Home | Aquarium Livestock | Damselfishes and Clownfishes – Part 2 – The Percula Clownfish

Damselfishes and Clownfishes – Part 2 – The Percula Clownfish

Hello, Frank Indiviglio here.  Please see Part I of this article for information on the natural history of the clownfishes and their close relatives, the damselfishes.  Today we’ll take a look at the most popularly kept of the clownfishes, the beautifully-colored Percula clownfish, Amphiprion ocellaris.

Even before being skyrocketed to fame by the movie Finding Nemo, the Percula was an aquarium favorite, and one of the most widely-recognized marine fishes in the world.  Its brilliant orange and white coloration and seemingly “comic” mode of swimming endears it to all. 

Natural History

Percula ClownfishHailing from the Indo-Pacific region (western Pacific and eastern Indian Oceans, including the Great Barrier Reef), this clownfish reaches a length of 3.2 inches in captivity; wild specimens are reported to exceed 4 inches in length, but captive bred animals are generally smaller.

Observations of free living Percula clowns indicate that they usually colonize magnificent sea anemones, Heteractis magnifica.  I have not read any research indicating that the various clownfishes seek out host anemones based upon their ability to survive within a particular species (please see Part I), but such would certainly be interesting to investigate.  Please note: Maldive Clownfishes are pictured here with a Magnificent Sea Anemone.

Clownfishes in the Aquarium

Like all clownfishes, the Percula is territorial and quite protective of the anemone in which it lives.  Generally only one mated pair can be maintained in an aquarium, unless it is very large and well stocked with coral and other sight barriers. 

Percula Clowns are omnivorous, and accept a wide variety of dry, frozen and live foods.   A mix of vegetable-based and meaty items should be provided.

Fortunately, captive bred specimens are readily available.  If considering a Percula Clownfish, please be sure to select a captive bred animal. 

The Anemone-Clownfish Relationship

Percula ClownfishPercula clowns do fine in captivity without an anemone in which to live, but not so
in the wild….there, clownfishes deprived of an anemone’s protection are quickly consumed by predators.  However, they are at their best when displayed with a living anemone, and when kept so will reveal a great many of their interesting interactions with these invertebrates (please see Part I of this article for further information).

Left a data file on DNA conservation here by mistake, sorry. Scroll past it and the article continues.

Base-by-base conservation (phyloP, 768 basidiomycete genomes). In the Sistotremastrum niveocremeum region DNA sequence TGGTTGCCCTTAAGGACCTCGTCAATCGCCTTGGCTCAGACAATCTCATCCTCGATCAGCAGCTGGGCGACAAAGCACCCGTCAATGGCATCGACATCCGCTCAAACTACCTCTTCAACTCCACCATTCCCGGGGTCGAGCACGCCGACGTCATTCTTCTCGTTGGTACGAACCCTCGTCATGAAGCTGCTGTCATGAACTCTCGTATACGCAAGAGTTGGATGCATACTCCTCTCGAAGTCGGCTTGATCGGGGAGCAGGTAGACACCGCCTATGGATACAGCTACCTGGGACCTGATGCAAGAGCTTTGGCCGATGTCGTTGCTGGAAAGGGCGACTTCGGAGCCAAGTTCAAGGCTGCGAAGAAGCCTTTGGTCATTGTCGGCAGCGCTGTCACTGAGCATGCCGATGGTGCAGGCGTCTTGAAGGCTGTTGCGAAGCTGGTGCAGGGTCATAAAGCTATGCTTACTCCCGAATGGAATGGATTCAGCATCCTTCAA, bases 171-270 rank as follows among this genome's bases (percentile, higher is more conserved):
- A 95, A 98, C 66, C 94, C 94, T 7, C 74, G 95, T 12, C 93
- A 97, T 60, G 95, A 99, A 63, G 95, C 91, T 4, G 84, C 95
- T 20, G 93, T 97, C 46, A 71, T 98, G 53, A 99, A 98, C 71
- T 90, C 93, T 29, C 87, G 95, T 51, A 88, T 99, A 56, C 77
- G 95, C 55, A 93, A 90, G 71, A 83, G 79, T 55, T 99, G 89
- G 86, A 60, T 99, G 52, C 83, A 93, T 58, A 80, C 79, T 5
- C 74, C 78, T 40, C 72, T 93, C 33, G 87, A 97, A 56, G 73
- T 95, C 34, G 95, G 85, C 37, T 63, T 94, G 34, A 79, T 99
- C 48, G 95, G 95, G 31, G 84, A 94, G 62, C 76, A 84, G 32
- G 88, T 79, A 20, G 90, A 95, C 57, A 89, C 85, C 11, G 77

The keeping of live sea anemones differs somewhat from fish-keeping.  For further information, please see the following articles on our blog: Unusual Invertebrates for marine Aquariums and Anemone Movement: Common Aquarium Questions .

Further Reading

Please check out the book I’ve written on marine and fresh water aquariums: The Everything Aquarium Book.

You can learn about clownfish natural history here.

 

Please write in with your questions and comments. 

Thanks, until next time,

Frank Indiviglio

2 comments

  1. avatar

    I have a queston every time I put Sea Anemones in my Aquarium they seem to die on me. Could you give me some info on what to do. thanks

  2. avatar

    do you have other inverts in the tank? do they die immediately or after some time?

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About Frank Indiviglio

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Being born with a deep interest in animals might seem unfortunate for a native Bronxite , but my family encouraged my interest and the menagerie that sprung from it. Jobs with pet stores and importers had me caring for a fantastic assortment of reptiles and amphibians. After a detour as a lawyer, I was hired as a Bronx Zoo animal keeper and was soon caring for gharials, goliath frogs, king cobras and everything in-between. Research has taken me in pursuit of anacondas, Orinoco crocodiles and other animals in locales ranging from Venezuela’s llanos to Tortuguero’s beaches. Now, after 20+ years with the Bronx Zoo, I am a consultant for several zoos and museums. I have spent time in Japan, and often exchange ideas with zoologists there. I have written books on salamanders, geckos and other “herps”, discussed reptile-keeping on television and presented papers at conferences. A Master’s Degree in biology has led to teaching opportunities. My work puts me in contact with thousands of hobbyists keeping an array of pets. Without fail, I have learned much from them and hope, dear readers, that you will be generous in sharing your thoughts on this blog and web site. For a complete biography of my experience click here.